Averil Discusses Company Registration in the Seanad


I tabled this matter to highlight the need for a public register of the beneficial owners of companies. Arguments for such a register were set very eloquently in The Irish Times last week in an article by Sorley McCaughey, the head of policy and advocacy with Christian Aid. The problem is that currently companies are able to use complex legal structures to separate their legal and beneficial ownership is such a way as to make it impossible for anybody to know who is the beneficial owner of the company, who is getting the money and who is pocketing the profits from the company.

The European Union is considering introducing measures in this regard. Discussions are ongoing in Brussels on the anti-money laundering directive and the Union is looking at the possibility of introducing a requirement across the Union for all member states to maintain public registers of the beneficial owners of companies. The reason I have tabled this debate is to ascertain from the Minister for Finance whether it is Ireland’s intention to support that process and whether, in the interim, the Government will consider taking a step to introduce such a register ahead of any EU requirement.

The difficulty is that under the current system, money launderers, tax evaders and terrorist groups are able to rely on the secrecy that is provided by the complex network of trusts and shell companies to hide money and to hide the beneficiaries of profits. Christian Aid has pointed out the damage that this is doing to African economies. The African progress panel that was led by Kofi Annan estimated in its 2013 report that Africa loses twice as much in listed financial flows as it receives in international aid. Some estimates put capital flight at as high as €850 billion a year, depriving countries of vital capital and revenues. Much of this money flows out into shell or phantom companies. In the Democratic Republic of the Congo, for example, five mining contracts were awarded to anonymous companies in the British Virgin Islands, at a vastly under market rate and then sold on at market rate to major extractive companies. The estimated cost to the DRC was €1.35 billion, or twice the entire health and education budget of that country. The identities of those who own and benefited from the British Virgin Islands companies remain unknown to this day.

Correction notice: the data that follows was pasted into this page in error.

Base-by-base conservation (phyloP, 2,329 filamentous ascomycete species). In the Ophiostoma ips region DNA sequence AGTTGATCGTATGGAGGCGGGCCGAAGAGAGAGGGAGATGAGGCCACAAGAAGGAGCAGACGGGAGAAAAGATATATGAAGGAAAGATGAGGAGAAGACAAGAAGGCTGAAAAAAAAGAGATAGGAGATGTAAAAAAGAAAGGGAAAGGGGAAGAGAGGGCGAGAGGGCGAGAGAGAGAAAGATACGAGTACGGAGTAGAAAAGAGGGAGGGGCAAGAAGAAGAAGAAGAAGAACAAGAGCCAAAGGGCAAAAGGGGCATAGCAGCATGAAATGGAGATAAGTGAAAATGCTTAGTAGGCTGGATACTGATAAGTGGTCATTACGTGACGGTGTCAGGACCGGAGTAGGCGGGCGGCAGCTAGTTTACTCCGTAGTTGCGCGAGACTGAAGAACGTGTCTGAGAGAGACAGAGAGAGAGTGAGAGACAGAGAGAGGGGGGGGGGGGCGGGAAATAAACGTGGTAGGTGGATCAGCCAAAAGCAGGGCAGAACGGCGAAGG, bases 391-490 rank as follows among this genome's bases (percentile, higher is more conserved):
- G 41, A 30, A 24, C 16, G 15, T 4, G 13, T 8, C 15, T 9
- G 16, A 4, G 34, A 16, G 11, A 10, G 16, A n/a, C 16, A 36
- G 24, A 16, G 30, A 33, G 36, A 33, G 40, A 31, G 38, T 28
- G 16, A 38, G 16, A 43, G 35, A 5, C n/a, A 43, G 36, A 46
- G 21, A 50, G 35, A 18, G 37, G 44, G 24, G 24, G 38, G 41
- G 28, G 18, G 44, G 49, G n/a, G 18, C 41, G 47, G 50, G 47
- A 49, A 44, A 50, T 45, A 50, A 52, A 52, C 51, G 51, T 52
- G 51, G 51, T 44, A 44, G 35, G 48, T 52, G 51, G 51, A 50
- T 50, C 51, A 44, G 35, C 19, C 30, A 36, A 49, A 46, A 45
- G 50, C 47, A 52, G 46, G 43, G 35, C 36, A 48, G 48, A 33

Public registers of the real and beneficial owners will address this problem. Not only will they provide a way to identify those who are profiting and hold them to account, but will also deter such practices. From Ireland’s point of view, the introduction of such a requirement before it is enforced on us from Brussels would be another way for us to demonstrate our commitment as a country to promoting the highest levels of transparency in the areas of international finance and taxation and would seem to be a sensible position for us to adopt. The Department of Finance’s recent publication on Ireland’s international tax strategy talks at some length about our commitment to transparency and tackling tax evasion and justifiably points to some of the successes achieved in that regard under the European Presidency.

Taking this step now and introducing a public register of beneficial owners would be consistent with that policy and show we are serious about taking on the issue of tax transparency. The measure would only affect a small number of companies as the majority of companies in Ireland are small, family-owned companies with simple structures and where they are listed on the stock exchange, it is very clear who are their major shareholders. The issue I am concerned about affects approximately 1% or 2% of companies that use complicated structures to separate their legal and beneficial ownership. This is the type of practice we should not tolerate and should try to stop. France and Britain have already indicated that they support the introduction of a public register, regardless of whether it is introduced in the new EU money laundering directive. I urge that we do the same here.

I look forward to hearing the response from the Minister of State and hope he can indicate whether the Minister supports the proposal for this requirement at European level and whether Ireland will, like France and Britain, take the step of going ahead and doing it anyway, in the absence of any European requirement. We should do this as part of our overall commitment to showing we are serious about transparency in international finance and taxation.


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